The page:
Reading was, is, and always will be popular in prison. This applied in the seventies, the eighties, presently, and will be increasingly popular in the next century, all over the world. I am sure that everyone in this audience would agree. Prison inmates mostly do not come from a background were reading was encouraged and therefore most of the inmates are not used to reading books. Many of the in mates entered a library for the first time in their life, while in prison, having often never read a book before.


The start
The beginning of automation in Prison Educational Departments was marked by a conference in 1987 for librarians, educational officers and teachers "The computer and prison education". The theme i n the prison environment seemed to be very futuristic. Computers were not common in the prisons and certainly not in the educational departments. Presentations and workshops focussed on many aspects of automation. The key aspect for many at the conference was the practical workshops concerning library automation, the building and use of electronic databases, the use of computers in education, a nd what computer programs could be implemented. The participants had full opportunity to experiment with programmes, computers and develop their enthousiasm. However after the evaluation, it became c lear that although the conference was highly appreciated, participants thought that the theme was too futuristic, too far from the reality, and perhaps too far of their patch. Automation in education areas was certainly not a priority in the prison service, and it was difficult to convince the correctional authorities of the potential value of computers in the field of prison education.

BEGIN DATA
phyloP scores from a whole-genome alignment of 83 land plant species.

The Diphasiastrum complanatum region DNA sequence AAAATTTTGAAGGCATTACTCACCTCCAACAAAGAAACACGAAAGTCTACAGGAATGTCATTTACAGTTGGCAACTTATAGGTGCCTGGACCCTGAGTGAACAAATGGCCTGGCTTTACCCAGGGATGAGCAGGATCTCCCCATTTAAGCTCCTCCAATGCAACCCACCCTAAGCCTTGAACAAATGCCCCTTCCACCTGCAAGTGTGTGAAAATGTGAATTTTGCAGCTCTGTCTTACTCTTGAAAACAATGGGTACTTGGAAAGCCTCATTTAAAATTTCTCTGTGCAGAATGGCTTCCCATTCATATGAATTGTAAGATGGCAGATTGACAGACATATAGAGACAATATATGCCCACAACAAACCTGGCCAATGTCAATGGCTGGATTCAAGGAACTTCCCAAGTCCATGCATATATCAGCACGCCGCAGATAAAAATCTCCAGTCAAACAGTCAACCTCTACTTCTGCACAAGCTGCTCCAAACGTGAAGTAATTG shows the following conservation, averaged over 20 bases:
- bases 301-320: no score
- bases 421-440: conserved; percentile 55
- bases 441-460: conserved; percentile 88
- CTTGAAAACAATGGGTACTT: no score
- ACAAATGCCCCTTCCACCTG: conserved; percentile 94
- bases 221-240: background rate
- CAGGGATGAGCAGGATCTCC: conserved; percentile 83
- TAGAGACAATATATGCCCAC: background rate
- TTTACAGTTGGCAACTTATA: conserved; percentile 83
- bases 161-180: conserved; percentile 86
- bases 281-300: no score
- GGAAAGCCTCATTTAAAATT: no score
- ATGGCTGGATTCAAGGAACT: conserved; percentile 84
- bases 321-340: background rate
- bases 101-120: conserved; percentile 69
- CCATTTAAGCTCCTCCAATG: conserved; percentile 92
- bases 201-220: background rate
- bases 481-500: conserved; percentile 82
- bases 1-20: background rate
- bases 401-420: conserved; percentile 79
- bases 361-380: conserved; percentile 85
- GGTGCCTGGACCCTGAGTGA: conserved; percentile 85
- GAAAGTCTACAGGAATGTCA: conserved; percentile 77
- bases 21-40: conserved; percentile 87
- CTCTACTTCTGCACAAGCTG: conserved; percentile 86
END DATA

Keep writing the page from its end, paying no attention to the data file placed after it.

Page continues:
Working Group on library automation
A little group of librarians decided some years later to develop a strategy for library automation, and formed a working group. Their goal was to create an authoratative forum to discuss automati on of the prison libraries. They decided that it was imperative that every Dutch prison library maintained compatible between library computer programs, and databases, unlike their public libraries c ounterparts. The librarians wanted to ensure future possibilities for close cooperation. This could particularly benefit the development of the network of foreign literature, for very special prison collections, and for exchange of reference materials in many languages. Shared cataloguing was also an important future goal. Automation could also make the library service in the prison and the lib rary administration more effective. Performance indicators for the systems administration could be easily derived and automatically provide relevant input for the management information systems of bo th the library and the prison service.

Because the prison authorities originally did not give any support to the automation process, the librarians took the initiative and over a period of two years, developed both a national strategy abo ut and became a focal point for, library automation within the prisons. Confidence in the findings of the working group was so thoroughly sufficient, that all prison librarians followed their recomme ndations.
Their most important activities is summarised as follows:

  1. Definition of purpose and scope for a library automation programm. Clear instructions were tailor-written for librarians were written to help them drive the application.
  2. Oral instruction was given to all librarians at their workplace.